Reporting Technical Information

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Edition: 11th
Format: Paperback
Pub. Date: 2005-07-28
Publisher(s): Oxford University Press
List Price: $202.65

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Summary

BETTER WRITING AND SUCCESS AT WORK BEGIN IN YOUR CLASSROOM WITH REPORTING TECHNICAL INFORMATION, ELEVENTH EDITION, A CLASSIC TEXT WITH THOROUGHLY CONTEMPORARY CONTENT. One of the leading texts in technical writing, Reporting Technical Information introduces students to all aspects of effective professional communication, including letters, proposals, progress reports, recommendation reports, research reports, instructions, and oral reports. FEATURES OF THE ELEVENTH EDITION: * A fully integrated companion website--www.oup.com/us/houp--that offers: Additional practical resources for students: chapter overviews, sample writings, self-tests, "current topic" annotated links and additional resources, interactive tutorials, key terms and concepts, downloadable versions of important question checklists from the book, and a collaborative network(message board links and helpful WebCT and Blackboard content outlines) Resources for instructors: an Instructor's Manual and downloadable PowerPoint files for use as lecture aids (also available on CD), links to online resources including an outline of--and links to--available WebCT and Blackboard content, and writing assignments instructors have shared for "BetterWriting--Success at Work" Three different types of icons throughout the book that direct students to the website for additional resources: sample documents, exercises, and further reading * New, broader approach that prepares students in a variety of science, health, business, engineering, and technical majors to develop the types of documents they will need to write in their prospective work environments * Strong focus on the rhetorical nature of writing, helping writers to understand their readers and the contexts in which their documents will be read and used, define their purpose in writing, and design documents using these issues as critical guidelines * Updated and additional coverage of current technology, including thoroughly revised chapters on document design and usability that take into account web-based documents and platforms * New opening scenarios for each chapter that demonstrate the impact of technical communication in the real world * New chapters on content management, versatility and creativity for reports, and using design and format to achieve clarity in documents * Increased coverage of ethics and international and global workplace issues * Many new example documents--more than half of the sample documents in the text are new--and more illustrative figures * More end-of-chapter exercises, including projects that encourage student interaction and collaboration, several of which are linked to an online component on the companion website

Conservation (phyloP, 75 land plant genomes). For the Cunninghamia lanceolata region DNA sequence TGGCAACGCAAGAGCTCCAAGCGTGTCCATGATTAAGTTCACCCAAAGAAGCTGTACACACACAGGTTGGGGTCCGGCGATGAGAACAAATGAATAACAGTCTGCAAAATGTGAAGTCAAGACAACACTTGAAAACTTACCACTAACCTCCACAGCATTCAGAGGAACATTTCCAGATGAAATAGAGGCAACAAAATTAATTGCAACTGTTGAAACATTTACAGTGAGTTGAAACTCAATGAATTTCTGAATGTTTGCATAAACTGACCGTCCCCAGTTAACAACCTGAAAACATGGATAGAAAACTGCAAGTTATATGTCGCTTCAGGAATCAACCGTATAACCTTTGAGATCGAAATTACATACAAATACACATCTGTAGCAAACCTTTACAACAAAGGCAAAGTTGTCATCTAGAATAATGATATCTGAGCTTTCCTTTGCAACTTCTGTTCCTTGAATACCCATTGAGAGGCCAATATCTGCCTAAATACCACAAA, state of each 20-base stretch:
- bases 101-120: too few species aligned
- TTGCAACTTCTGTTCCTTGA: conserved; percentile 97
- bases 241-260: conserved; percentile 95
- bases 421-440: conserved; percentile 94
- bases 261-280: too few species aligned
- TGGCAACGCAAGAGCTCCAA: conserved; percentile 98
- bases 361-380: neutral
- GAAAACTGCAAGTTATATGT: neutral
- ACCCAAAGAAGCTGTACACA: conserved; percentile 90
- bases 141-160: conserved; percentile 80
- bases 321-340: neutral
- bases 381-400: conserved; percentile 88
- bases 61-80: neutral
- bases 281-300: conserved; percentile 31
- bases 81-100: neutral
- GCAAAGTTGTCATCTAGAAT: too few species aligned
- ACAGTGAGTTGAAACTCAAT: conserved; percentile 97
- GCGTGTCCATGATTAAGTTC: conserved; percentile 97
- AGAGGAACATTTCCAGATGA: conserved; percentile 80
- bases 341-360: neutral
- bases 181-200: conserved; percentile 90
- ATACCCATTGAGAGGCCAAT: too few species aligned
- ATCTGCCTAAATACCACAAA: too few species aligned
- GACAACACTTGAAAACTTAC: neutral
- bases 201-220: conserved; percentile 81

Table of Contents

Planning and Revision Checklist inside front cover
How to Use Reporting Technical Information preceding front matter
Preface xvii
An Overview of Technical Writing
3(10)
The Matter of Definition
4(1)
Writing at Work versus Writing at School
4(4)
Eight Basic Differences
5(3)
Writing and Communicating at Work
8(2)
The Foundations of Effective Technical Writing
10(1)
The Qualities of Good Technical Writing
10(1)
Exercises
11(2)
PART ONE Foundations
13(122)
Composing
15(14)
The Basic Parts of the Composing Process
16(9)
Analyzing the Writing Situation: Audience and Purpose
16(1)
Choosing/Discovering Content
17(1)
Arranging Content
17(1)
Drafting and Revising
18(2)
Revision
20(1)
Document Design
21(1)
Editing
21(4)
Using the Composing Process in a Workplace Environment
25(1)
Understanding the Composing Process: Why Bother?
26(1)
Exercises
27(2)
Writing for Your Readers
29(24)
Goals of Communication
30(1)
The Planning Process
30(19)
Determining Your Readers
31(2)
Asking Questions to Analyze Your Readers
33(11)
Determining Your Purpose
44(1)
Understanding Your Role as a Writer
44(3)
Planning the Content
47(1)
Anticipating the Context in Which Your Writing Will Be Received
47(2)
Thinking about Your Readers: A Summary of Considerations
49(2)
Exercises
51(2)
Achieving a Readable Style
53(32)
The Paragraph
54(4)
Basic Principles of Effective Style
58(5)
Determine Readers' Knowledge of the Subject
58(1)
Determine Whether a Particular Style Will Be Expected
59(1)
Anticipate Readers' Comprehension Level in a Given Context
60(1)
Know Your Relationship to the Readers and How You Want to Sound
60(2)
Adjust the Style to the Reader, the Purpose, and the Context
62(1)